New Brunswick's Northeast District RCMP is warning businesses and the public that counterfeit Canadian money is circulating in Campbellton, New Brunswick.
Campbellton merchants reported to police that they have received counterfeit $20 and $100 Canadian bills.
Although the bills may appear convincing, there is one subtle giveaway: they have Chinese characters written on them. (That could conceivably be why Queen Elizabeth II appears angry on the bill.)
The writing is in simplified Chinese. In Chinese, it indicates that these bills are samples, are not to be used as real currency, and are intended for practice only.
CTV News reported on August 30 that these counterfeit banknotes were listed as available for purchase as "training bills" on eBay, in denominations of $5, $10, $20, $50, and $100.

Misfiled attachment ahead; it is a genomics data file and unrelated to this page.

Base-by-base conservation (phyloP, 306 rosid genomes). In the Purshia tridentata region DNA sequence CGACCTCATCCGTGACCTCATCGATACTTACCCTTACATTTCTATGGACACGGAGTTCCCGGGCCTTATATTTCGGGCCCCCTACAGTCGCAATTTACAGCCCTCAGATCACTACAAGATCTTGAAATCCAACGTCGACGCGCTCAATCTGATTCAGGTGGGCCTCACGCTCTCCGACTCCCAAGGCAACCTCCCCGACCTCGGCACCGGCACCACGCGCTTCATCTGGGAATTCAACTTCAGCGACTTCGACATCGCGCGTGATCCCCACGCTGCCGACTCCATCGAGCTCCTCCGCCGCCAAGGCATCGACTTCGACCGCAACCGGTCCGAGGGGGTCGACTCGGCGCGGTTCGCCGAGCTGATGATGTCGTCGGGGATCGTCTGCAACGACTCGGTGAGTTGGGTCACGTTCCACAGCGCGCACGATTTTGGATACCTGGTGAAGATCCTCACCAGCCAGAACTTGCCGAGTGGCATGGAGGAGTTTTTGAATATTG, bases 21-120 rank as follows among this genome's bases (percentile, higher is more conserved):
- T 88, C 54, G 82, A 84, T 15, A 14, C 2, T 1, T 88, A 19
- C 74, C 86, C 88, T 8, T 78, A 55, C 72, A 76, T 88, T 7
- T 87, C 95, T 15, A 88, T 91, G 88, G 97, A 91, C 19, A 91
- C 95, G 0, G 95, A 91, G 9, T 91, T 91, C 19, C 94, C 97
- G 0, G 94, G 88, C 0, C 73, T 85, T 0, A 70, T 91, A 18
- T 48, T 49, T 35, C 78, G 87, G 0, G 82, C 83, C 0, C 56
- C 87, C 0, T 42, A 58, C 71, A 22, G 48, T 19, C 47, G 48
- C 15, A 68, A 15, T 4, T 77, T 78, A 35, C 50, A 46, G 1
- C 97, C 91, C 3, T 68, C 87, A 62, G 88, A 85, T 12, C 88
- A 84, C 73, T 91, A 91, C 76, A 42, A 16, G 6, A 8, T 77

In May, a 15-year-old boy was charged with using one of the $50 counterfeit bills in the Halifax suburb of Lower Sackville, Nova Scotia.
Before that, they had been circulating in Saskatoon, Saskatchewan, in March.
The Bank of Canada offers information on its website about the security features on Canadian and U.S. bank notes to help determine if a bill is counterfeit or not. (However, there is no mention of the Chinese language for some reason.)